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I recently read an article regarding water diabetes. Can you tell me what all would be involved in testing for water diabetes?

By October 26, 2008 - 9:42pm
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HERWriter Guide

Hi Julie - MRI scans are used to determine the health of the blood vessels in the brain, which can be impacted by diabetes. There are also some new studies showing that these tests can be used to monitor for what are known as "silent strokes" that can impact people with diabetes and cause kidney issues later. You can read more about that here:

MRI enables doctors to see inside the human body. There's a good explanation at this link that seems age-appropriate for your grandson and might be something you'd want to discuss with him. It can be intimidating to have these types of tests and you may be able to help make it easier for him.

Good luck to both of you, Pat

May 25, 2010 - 5:19pm

my daughter age 25 also has difficulties with blood sugars dropping although she is not diabetic, but often feels very ill and only picks up when she has intake of sugar. She has used blood sugar monitor and reads normal, what can this be?

My grandson has been diagnosed with type 1 diabetes for 4 years now and recently having more hypo's causing seizures. he is 13, I am aware that hormones play a part in changes with diabetes and his consultant suggested MRI scan, as you mentioned MRI scan in the water diabetes question, could you please give me more information on what the consultant is looking for.

Kind ~Regards

Julie Beswick

May 25, 2010 - 1:49am
HERWriter Guide

I don't know much about water diabetes but I did find a website dedicated to it here: http://www.diabetesinsipidus.org/

It has tons of information about the condition and how it affects the body, it's symptoms, causes and treatments.

I hope it helps!

October 27, 2008 - 1:56pm

Thank you for your response and yes, I would like help finding a physician knowledgable in Water Diabetes.
Yes, I am experiencing symptoms that could be related to Water Diabetes. I am thirsty all the time. I drink two to three times more than anyone I know and yet I am the only one who ever experiences heat exhaustion. I have been tested for sugar diabetes several times over the last 40 years which have always turned up negative. I have explained my symptoms to my Drs. and the only suggestion they have ever given is to drink more water to avoid the heat exhaustion and they give no explanation for the thirst.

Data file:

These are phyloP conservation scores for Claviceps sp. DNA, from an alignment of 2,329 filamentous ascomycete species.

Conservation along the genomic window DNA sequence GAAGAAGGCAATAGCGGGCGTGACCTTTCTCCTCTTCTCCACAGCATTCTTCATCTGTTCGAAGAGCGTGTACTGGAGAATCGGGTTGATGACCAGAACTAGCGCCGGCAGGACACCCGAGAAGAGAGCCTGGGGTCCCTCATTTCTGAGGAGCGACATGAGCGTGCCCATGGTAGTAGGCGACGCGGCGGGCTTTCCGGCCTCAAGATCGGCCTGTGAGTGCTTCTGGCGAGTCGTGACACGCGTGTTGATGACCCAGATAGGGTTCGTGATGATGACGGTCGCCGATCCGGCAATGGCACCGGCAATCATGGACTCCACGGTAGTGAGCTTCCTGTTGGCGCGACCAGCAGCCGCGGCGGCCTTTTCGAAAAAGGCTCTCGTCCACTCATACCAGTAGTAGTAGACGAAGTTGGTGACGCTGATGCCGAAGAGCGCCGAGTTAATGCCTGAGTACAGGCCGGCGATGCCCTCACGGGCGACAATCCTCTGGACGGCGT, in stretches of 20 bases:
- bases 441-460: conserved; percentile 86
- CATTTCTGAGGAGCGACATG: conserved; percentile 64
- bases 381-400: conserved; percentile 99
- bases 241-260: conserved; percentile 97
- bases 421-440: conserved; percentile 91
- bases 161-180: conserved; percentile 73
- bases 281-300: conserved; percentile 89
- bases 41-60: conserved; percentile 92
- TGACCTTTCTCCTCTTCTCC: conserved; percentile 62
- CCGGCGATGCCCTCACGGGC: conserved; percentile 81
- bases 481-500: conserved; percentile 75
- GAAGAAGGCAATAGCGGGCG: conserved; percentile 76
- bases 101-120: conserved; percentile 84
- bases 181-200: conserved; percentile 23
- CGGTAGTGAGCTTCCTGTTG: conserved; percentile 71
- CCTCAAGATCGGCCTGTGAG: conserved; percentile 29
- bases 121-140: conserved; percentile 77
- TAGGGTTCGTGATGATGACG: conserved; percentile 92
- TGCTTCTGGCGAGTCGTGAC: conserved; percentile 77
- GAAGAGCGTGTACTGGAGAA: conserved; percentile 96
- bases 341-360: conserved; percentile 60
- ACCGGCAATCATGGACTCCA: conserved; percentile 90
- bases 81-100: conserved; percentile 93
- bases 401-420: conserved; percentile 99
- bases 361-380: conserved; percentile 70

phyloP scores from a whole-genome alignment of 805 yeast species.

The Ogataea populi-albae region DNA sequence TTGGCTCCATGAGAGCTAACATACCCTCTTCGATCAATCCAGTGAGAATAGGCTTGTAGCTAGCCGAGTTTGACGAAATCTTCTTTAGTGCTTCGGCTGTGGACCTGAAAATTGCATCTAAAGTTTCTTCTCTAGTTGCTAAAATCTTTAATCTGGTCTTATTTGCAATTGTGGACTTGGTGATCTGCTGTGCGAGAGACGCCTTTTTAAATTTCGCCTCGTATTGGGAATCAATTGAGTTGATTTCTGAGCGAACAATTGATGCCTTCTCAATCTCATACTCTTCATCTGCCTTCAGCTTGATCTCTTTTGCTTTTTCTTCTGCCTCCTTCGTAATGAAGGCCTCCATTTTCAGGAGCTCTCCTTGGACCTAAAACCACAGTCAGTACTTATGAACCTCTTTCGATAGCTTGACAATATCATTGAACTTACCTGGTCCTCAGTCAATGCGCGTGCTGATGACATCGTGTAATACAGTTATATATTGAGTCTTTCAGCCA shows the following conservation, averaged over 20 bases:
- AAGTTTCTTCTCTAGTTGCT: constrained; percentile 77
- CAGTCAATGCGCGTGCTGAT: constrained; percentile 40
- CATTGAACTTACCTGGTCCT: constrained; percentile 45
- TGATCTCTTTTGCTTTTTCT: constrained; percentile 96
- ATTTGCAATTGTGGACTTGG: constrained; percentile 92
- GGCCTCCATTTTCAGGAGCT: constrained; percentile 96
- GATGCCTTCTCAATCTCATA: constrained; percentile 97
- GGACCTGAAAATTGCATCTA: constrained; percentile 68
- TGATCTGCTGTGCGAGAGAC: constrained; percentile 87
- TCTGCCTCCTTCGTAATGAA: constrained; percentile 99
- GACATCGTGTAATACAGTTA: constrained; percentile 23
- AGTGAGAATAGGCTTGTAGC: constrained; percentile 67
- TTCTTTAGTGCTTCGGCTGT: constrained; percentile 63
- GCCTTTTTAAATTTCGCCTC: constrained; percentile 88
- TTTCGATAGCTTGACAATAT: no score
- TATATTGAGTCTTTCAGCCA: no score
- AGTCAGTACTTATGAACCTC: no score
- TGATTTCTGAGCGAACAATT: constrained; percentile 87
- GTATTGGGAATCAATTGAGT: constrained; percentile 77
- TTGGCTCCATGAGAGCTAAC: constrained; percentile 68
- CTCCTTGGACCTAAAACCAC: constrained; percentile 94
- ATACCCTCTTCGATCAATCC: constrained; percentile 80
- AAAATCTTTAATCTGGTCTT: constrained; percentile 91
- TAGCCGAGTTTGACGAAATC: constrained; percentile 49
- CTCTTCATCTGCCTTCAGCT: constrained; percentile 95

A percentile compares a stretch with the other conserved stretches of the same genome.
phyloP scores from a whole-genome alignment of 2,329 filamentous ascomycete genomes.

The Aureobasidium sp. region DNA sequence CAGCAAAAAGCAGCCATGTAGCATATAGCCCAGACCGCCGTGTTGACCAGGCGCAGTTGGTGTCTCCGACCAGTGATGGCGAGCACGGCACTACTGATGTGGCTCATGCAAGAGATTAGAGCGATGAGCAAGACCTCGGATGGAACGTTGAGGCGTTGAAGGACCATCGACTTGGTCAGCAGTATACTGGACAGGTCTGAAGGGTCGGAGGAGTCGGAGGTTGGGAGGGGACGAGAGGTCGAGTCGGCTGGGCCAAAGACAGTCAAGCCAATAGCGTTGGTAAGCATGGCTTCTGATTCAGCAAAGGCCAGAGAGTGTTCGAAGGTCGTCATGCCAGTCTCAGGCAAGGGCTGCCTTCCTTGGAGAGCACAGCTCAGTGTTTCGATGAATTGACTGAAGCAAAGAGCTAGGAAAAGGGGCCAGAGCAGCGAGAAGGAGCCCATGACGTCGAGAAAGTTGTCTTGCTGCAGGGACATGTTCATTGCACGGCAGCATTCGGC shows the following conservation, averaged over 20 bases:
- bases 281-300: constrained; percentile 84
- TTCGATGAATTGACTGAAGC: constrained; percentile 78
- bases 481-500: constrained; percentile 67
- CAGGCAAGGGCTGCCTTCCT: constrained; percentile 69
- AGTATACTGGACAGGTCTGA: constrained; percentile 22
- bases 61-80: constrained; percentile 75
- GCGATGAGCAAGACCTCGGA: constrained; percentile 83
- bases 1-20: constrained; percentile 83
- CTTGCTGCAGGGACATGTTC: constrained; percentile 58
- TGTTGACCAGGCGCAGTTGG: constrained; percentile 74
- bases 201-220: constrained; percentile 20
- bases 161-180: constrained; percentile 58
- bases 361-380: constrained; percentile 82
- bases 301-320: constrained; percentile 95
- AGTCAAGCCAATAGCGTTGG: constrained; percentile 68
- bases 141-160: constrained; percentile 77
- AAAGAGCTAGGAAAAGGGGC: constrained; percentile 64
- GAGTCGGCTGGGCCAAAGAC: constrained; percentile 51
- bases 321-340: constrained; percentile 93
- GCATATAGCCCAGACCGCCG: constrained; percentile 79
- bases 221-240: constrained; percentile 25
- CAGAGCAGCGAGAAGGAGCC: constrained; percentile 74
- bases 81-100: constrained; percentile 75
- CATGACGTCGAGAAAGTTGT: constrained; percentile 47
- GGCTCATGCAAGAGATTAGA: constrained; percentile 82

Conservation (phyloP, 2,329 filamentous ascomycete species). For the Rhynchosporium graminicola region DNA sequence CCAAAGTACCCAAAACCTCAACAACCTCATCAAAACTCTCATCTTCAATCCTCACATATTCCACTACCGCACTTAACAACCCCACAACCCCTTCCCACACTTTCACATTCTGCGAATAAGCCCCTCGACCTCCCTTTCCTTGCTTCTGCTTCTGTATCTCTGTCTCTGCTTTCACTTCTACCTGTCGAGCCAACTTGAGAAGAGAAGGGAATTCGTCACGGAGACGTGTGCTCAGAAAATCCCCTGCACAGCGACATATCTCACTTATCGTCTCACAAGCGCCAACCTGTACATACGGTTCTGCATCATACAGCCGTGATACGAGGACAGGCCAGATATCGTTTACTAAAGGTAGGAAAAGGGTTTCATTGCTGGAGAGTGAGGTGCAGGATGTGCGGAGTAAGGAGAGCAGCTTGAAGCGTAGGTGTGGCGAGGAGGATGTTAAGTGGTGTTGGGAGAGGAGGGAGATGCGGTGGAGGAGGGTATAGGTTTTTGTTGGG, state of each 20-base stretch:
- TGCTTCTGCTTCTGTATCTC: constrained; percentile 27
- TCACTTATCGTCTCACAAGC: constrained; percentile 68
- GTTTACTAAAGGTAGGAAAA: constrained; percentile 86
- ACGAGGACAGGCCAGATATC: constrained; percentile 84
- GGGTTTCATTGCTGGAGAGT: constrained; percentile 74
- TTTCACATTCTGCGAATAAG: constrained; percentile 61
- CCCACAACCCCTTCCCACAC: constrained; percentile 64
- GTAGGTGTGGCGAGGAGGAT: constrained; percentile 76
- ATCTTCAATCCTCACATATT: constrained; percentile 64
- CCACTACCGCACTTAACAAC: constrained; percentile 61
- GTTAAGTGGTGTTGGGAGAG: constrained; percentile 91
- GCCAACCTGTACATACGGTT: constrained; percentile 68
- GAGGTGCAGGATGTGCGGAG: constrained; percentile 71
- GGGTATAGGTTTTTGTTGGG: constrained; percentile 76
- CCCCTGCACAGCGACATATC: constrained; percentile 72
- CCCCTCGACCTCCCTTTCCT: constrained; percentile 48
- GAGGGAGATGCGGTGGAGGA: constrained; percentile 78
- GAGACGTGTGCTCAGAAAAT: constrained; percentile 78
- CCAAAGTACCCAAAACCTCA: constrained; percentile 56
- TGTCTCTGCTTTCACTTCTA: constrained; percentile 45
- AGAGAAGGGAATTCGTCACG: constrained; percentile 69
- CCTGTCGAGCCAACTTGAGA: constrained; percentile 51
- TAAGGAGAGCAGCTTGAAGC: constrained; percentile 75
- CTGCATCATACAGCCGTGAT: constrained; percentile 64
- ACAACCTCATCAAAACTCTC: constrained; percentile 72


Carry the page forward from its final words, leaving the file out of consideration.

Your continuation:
When I read the article on water diabetes, the light went on and I think it would be a good idea to be tested.
Can you tell me how water diabetes would affect the organs? I understand that the water just passes through the body. Does this mean that the kidneys aren't getting the cleansing that they should be getting?

October 27, 2008 - 1:28pm

Hey bltnphx, Thanks for writing. Diagnosis for Diabetes Insipidus DI is based on a number of tests, including urinalysis and a fluid deprivation test, the National Institutes of Health reports.

"Urinalysis is the physical and chemical examination of urine. The urine of a person with DI will be less concentrated. Therefore, the salt and waste concentrations are low and the amount of water excreted is high. A physician evaluates the concentration of urine by measuring how many particles are in a kilogram of water or by comparing the weight of the urine with an equal volume of distilled water.

A fluid deprivation test helps determine whether DI is caused by one of the following:

* excessive intake of fluid
* a defect in ADH production
* a defect in the kidneys’ response to ADH

This test measures changes in body weight, urine output, and urine composition when fluids are withheld. Sometimes measuring blood levels of ADH during this test is also necessary.

In some patients, a magnetic resonance imaging (MRI) of the brain may be necessary as well."

Have you recently been diagnosed or are you advocating for someone else who may be experiencing some of the symptoms?
Do you need any assistance in locating an expert?

Please keep us updated. Thanks.

October 27, 2008 - 10:40am
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